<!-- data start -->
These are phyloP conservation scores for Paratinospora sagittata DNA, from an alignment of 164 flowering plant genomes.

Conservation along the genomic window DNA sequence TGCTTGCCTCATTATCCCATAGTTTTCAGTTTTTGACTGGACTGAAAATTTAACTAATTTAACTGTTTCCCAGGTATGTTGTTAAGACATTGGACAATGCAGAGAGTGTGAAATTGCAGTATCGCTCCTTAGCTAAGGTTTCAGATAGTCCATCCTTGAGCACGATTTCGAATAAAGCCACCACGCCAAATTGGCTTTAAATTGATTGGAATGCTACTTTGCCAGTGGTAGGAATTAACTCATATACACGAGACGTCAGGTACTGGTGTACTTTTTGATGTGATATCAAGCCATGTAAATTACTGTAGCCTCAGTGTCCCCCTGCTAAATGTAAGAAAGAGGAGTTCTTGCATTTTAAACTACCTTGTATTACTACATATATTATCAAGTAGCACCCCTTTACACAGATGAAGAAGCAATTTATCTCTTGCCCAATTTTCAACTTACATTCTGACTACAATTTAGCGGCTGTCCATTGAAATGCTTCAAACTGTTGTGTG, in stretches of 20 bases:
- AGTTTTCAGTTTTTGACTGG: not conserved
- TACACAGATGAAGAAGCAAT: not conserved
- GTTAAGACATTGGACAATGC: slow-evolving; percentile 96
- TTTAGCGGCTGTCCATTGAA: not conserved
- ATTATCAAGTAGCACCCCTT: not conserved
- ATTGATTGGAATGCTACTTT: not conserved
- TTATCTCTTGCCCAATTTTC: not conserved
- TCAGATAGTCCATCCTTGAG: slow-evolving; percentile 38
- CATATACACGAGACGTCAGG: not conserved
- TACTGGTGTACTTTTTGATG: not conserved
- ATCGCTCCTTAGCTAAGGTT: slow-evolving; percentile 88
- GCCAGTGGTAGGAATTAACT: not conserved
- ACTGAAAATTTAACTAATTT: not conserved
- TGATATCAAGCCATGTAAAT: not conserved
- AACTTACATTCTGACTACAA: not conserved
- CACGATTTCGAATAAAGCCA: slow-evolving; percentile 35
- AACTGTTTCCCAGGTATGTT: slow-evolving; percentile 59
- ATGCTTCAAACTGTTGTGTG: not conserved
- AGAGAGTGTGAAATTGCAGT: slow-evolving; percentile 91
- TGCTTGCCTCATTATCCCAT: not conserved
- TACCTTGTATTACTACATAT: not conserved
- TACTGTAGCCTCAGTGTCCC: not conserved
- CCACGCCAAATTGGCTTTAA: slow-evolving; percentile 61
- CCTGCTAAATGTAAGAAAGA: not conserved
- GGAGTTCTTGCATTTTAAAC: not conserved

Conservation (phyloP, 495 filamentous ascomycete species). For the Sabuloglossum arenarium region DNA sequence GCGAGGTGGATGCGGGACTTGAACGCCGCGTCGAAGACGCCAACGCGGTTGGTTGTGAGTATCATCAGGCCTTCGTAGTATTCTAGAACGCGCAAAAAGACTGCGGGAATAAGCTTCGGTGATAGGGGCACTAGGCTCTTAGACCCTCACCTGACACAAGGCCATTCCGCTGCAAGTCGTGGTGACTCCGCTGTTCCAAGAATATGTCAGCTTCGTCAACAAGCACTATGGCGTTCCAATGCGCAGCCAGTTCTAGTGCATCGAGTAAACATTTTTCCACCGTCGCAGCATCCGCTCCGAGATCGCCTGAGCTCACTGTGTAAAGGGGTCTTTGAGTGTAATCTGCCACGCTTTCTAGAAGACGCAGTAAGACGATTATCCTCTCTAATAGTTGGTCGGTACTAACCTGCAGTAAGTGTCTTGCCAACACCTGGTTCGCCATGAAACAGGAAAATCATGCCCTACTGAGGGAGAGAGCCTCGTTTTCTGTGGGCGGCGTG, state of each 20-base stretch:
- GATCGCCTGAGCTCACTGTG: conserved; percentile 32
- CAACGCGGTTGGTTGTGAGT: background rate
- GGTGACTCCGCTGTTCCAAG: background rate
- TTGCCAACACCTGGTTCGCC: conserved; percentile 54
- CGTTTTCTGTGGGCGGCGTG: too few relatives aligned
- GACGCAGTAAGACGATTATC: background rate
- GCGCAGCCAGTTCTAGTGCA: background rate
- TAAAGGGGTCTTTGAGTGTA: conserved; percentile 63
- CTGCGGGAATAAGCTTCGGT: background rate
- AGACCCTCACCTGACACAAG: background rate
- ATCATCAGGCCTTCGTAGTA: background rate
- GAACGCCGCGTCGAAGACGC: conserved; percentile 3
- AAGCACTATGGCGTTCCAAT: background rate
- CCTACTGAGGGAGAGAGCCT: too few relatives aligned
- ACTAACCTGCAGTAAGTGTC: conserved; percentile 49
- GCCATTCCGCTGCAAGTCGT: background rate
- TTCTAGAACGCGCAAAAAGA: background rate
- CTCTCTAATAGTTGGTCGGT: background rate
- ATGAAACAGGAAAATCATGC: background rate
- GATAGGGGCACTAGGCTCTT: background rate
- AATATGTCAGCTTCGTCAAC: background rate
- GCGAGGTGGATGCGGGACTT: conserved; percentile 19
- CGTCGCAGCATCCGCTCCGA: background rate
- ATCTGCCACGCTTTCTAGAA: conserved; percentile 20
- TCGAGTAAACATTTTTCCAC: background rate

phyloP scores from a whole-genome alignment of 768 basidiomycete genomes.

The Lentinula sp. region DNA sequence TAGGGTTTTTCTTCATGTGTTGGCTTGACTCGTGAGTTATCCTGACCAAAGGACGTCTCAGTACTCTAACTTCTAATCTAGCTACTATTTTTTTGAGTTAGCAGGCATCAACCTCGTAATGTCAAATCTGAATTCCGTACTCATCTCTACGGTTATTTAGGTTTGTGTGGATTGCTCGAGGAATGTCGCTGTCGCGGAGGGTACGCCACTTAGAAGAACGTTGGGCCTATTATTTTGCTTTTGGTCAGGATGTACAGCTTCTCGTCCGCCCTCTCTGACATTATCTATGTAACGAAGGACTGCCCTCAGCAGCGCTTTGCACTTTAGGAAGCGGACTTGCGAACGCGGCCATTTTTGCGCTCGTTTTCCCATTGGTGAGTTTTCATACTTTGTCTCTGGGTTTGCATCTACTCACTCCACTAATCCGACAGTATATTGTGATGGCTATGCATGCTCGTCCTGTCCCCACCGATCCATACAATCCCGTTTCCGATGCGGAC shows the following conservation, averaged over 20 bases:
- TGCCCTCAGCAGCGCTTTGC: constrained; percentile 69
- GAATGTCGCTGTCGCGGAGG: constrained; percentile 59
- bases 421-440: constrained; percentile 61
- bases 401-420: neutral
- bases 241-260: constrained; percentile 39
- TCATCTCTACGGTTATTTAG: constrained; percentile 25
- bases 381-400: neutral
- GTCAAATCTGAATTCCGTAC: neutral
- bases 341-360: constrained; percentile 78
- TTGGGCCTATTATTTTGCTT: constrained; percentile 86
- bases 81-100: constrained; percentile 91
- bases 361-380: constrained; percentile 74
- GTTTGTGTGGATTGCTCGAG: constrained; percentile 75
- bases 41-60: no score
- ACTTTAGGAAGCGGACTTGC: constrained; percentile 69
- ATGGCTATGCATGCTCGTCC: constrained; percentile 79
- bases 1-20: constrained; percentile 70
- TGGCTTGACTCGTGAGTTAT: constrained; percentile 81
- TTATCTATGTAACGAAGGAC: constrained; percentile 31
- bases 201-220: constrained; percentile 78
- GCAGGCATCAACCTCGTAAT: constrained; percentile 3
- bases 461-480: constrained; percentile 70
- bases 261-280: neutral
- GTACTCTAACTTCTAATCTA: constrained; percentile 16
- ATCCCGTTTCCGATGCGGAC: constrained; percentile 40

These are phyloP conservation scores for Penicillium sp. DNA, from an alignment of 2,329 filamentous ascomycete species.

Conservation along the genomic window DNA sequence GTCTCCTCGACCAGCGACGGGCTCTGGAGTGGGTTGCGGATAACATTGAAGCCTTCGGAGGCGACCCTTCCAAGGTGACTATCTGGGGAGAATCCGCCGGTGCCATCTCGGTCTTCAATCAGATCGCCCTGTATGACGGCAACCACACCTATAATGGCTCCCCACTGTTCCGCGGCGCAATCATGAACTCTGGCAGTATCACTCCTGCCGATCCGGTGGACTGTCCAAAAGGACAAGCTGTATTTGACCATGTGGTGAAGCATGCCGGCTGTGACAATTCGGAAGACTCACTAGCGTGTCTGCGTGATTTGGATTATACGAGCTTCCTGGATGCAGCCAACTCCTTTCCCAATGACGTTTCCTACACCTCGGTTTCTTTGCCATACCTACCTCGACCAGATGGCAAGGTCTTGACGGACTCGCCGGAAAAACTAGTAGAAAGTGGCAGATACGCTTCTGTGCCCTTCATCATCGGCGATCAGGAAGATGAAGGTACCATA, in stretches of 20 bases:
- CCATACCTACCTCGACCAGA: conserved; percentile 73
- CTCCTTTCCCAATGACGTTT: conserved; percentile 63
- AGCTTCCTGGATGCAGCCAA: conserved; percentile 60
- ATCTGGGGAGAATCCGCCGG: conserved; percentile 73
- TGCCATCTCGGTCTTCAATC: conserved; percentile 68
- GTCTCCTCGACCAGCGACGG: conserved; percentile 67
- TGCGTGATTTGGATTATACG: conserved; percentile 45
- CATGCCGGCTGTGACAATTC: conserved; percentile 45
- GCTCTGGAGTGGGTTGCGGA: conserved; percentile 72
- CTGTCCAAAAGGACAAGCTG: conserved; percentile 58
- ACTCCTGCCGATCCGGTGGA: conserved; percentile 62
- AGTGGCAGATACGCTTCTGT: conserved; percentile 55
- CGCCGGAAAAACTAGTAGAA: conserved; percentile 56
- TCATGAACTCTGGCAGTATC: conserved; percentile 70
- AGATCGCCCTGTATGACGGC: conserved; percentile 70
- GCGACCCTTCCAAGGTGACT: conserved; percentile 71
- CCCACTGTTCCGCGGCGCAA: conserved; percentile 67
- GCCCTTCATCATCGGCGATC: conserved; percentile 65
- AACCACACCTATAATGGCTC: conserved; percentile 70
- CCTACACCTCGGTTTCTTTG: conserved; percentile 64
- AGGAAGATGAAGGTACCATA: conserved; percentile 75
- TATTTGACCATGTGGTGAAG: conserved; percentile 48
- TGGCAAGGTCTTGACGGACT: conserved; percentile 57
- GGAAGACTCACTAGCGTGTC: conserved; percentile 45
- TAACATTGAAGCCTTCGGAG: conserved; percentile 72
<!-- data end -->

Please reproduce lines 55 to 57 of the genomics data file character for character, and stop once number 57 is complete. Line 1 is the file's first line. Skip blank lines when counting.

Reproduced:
The Lentinula sp. region DNA sequence TAGGGTTTTTCTTCATGTGTTGGCTTGACTCGTGAGTTATCCTGACCAAAGGACGTCTCAGTACTCTAACTTCTAATCTAGCTACTATTTTTTTGAGTTAGCAGGCATCAACCTCGTAATGTCAAATCTGAATTCCGTACTCATCTCTACGGTTATTTAGGTTTGTGTGGATTGCTCGAGGAATGTCGCTGTCGCGGAGGGTACGCCACTTAGAAGAACGTTGGGCCTATTATTTTGCTTTTGGTCAGGATGTACAGCTTCTCGTCCGCCCTCTCTGACATTATCTATGTAACGAAGGACTGCCCTCAGCAGCGCTTTGCACTTTAGGAAGCGGACTTGCGAACGCGGCCATTTTTGCGCTCGTTTTCCCATTGGTGAGTTTTCATACTTTGTCTCTGGGTTTGCATCTACTCACTCCACTAATCCGACAGTATATTGTGATGGCTATGCATGCTCGTCCTGTCCCCACCGATCCATACAATCCCGTTTCCGATGCGGAC shows the following conservation, averaged over 20 bases:
- TGCCCTCAGCAGCGCTTTGC: constrained; percentile 69
- GAATGTCGCTGTCGCGGAGG: constrained; percentile 59